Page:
Saturday, March 19, 2016

Captain's Log, Day 162: Duel in the Dark

FB: Musica is online!

Radar: You went to SPAIN??

Musica: Yes! Guess what I brought back from will be proud....

Radar: A Stetson? Wait, they don't have those, do they?

Musica: Try a sword!





Radar: AND HOW DID YOU GET IT BACK?? Aren't airlines pretty strict about that sort of thing?

Radar: Way to make me spazz, by the way.

Musica: It's really short because that was the cheapest. The hilt is really simple, but it's really sleek too. And I just packed it in a suitcase; as long as I didn't take it in the plane, I was fine. No, no shield, that would have put me way over the 50lb suitcase limit! Anyway, you totally need to teach me how to swordfight sometime! Also, you gotta help me name her!

Musica: *picture attached*

Radar: Actually, that's pretty close to the perfect length for you. Well done!

Radar: I'm thinking about coming down there this evening for a swing dance. Any chance I could see it....??

Musica: Yeah totally!


          I coasted into the parking lot outside Musica's dorm. To my annoyance, the weather had gotten cold again, the seventy degrees of but a few days ago giving way to something I like to call "too damn cold." I pulled my gloves on, shut the truck off, and bolted for the doors, skidding on an icy patch and almost slamming full tilt into the glass. 
          An exiting resident kindly pushed the door open before I actually hit it and stepped to the side to avoid my flailing attempts to stop. "Are you late for something?"
          I laughed. "No, it's just cold! Thanks!"
          Musica, who was waiting in the lobby, snickered. I didn't even stop to greet her before demanding, "Where??"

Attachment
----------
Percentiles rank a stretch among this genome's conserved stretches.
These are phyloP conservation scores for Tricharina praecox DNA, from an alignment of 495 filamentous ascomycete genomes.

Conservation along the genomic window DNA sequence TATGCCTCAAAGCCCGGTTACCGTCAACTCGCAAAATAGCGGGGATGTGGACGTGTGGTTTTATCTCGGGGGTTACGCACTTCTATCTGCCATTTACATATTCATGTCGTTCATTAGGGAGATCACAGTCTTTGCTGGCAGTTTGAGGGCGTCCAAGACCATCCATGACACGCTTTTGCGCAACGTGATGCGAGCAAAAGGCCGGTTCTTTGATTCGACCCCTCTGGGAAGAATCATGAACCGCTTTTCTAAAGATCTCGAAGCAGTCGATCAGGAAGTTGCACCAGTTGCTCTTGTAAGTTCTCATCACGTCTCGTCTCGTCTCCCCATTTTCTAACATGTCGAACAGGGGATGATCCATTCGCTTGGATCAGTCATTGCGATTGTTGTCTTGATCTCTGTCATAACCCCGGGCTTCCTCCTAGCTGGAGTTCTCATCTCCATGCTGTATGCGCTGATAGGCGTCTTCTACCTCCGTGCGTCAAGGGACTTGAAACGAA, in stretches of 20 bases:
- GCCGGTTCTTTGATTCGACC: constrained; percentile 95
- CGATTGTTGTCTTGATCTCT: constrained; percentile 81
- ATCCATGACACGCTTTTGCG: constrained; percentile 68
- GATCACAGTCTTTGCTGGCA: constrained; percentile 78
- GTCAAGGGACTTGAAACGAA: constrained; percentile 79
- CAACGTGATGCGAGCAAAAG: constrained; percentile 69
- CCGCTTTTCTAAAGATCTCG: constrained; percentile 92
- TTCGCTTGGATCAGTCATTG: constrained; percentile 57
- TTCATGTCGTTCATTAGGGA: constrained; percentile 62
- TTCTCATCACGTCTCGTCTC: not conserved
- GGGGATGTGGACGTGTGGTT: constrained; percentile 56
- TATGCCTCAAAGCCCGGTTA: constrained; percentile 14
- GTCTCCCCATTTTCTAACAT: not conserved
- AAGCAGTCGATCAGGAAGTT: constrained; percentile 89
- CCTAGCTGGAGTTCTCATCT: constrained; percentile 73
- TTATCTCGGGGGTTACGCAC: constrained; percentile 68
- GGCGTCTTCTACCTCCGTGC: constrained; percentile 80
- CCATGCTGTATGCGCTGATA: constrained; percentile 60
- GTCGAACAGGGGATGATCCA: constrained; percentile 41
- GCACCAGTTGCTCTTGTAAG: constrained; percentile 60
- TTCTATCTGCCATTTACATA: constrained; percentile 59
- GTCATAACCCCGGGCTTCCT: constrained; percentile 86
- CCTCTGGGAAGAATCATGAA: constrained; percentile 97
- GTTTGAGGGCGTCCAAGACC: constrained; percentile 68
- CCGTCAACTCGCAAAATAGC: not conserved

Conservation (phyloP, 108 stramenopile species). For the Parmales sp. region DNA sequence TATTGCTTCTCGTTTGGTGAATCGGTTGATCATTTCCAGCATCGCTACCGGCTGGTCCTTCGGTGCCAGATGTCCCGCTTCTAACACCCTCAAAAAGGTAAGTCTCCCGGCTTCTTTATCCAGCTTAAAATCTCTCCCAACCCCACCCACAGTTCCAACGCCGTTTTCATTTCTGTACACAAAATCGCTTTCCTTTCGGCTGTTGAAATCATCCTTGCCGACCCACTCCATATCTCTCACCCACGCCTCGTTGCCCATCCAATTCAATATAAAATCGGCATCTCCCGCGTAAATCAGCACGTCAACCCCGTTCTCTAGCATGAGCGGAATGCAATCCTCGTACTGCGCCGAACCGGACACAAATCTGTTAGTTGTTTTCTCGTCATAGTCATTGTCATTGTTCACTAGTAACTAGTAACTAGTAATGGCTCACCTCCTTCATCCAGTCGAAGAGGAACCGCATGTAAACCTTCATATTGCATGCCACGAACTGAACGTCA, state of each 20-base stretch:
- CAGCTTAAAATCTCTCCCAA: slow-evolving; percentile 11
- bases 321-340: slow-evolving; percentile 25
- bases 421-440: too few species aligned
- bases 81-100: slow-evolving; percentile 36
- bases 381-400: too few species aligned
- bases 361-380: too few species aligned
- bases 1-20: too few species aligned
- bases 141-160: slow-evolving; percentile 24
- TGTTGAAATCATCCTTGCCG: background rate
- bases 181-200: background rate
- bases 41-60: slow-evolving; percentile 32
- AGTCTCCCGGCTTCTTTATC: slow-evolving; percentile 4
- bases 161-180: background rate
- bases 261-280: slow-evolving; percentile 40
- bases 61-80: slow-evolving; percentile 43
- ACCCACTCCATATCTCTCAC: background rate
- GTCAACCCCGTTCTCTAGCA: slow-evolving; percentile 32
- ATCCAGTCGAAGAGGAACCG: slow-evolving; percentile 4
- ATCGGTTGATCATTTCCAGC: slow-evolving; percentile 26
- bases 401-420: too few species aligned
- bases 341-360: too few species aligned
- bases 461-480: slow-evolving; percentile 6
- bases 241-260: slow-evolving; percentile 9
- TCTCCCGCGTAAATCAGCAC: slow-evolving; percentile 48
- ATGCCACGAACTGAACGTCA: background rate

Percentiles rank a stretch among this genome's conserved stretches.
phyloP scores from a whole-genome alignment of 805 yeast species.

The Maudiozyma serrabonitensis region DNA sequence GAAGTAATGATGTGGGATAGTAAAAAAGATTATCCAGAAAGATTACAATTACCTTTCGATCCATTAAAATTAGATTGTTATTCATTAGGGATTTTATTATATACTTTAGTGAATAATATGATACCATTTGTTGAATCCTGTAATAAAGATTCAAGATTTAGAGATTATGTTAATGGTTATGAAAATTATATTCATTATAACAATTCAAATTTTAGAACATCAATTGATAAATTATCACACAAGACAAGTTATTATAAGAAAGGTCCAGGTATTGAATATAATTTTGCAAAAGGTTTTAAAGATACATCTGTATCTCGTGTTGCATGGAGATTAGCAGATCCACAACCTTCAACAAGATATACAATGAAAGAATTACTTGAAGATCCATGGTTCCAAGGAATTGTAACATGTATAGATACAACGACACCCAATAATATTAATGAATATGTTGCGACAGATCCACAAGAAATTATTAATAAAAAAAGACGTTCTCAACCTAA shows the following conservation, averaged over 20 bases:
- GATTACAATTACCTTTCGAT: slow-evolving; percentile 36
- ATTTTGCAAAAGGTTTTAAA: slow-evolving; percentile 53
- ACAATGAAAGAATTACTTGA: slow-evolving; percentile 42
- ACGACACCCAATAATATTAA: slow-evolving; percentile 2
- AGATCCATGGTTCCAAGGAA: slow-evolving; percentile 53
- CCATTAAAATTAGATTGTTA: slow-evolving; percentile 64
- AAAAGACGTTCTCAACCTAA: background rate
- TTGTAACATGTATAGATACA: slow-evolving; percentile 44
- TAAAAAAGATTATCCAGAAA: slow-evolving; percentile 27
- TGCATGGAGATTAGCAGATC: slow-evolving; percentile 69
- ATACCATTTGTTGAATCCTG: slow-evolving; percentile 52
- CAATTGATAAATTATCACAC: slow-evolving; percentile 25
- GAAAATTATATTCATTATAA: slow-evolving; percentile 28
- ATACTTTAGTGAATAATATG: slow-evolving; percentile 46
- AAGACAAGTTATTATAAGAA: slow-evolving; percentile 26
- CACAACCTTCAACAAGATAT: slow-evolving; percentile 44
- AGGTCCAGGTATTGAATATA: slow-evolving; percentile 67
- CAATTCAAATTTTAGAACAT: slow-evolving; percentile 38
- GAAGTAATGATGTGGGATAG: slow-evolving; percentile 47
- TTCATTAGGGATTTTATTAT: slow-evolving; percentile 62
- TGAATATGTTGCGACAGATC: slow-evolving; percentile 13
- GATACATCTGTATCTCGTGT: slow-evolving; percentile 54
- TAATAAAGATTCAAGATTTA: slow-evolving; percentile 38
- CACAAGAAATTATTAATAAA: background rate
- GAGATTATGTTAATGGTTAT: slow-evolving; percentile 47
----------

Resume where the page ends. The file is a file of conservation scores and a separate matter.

She outright laughed at that one. "It's in my car. You can't have swords on campus. You should know--you used to go here!"
          I shrugged. "I thought they might have changed the rules. Good thing I decided to check first--I almost brought my swords in with me."
          "You brought your own?"
          "Yeah, the split-blade ones. Where are you parked?"
          We walked back out the doors into the Arctic. She pointed. "Over there."
          "Too far. We're driving," I stated and made a beeline for my truck. Musica followed, laughing again. "Come on, it's not that far! It would be quicker to walk!"
          "Yeah, but this way, I'll be warm," I pointed out logically. 
          Musica conceded the point. A few minutes later (apparently, the college moved the entrance to the parking lot, a decision I thought was stupid), we arrived at her car and discovered a new problem. 
          "No parking spots?" I demanded, outraged.
          "There's one over there," Musica suggested.
          I gave her a look. "I don't wanna walk that far--that's the whole reason we drove in the first place." I checked the immediate area. No one was around, so I put my truck in park in the middle of the lane. "Perfect. Right here."
          "That is so illegal," she pointed out.
          "Only if you get caught. Wait! I have an idea!" I announced and turned my hazard lights on. "There. Park-anywhere-button activated!"
          Musica decided not to comment on my questionable relabeling of and flagrant misuse of the emergency gear and hopped out to get to her car. I followed, where she presented me with the sword.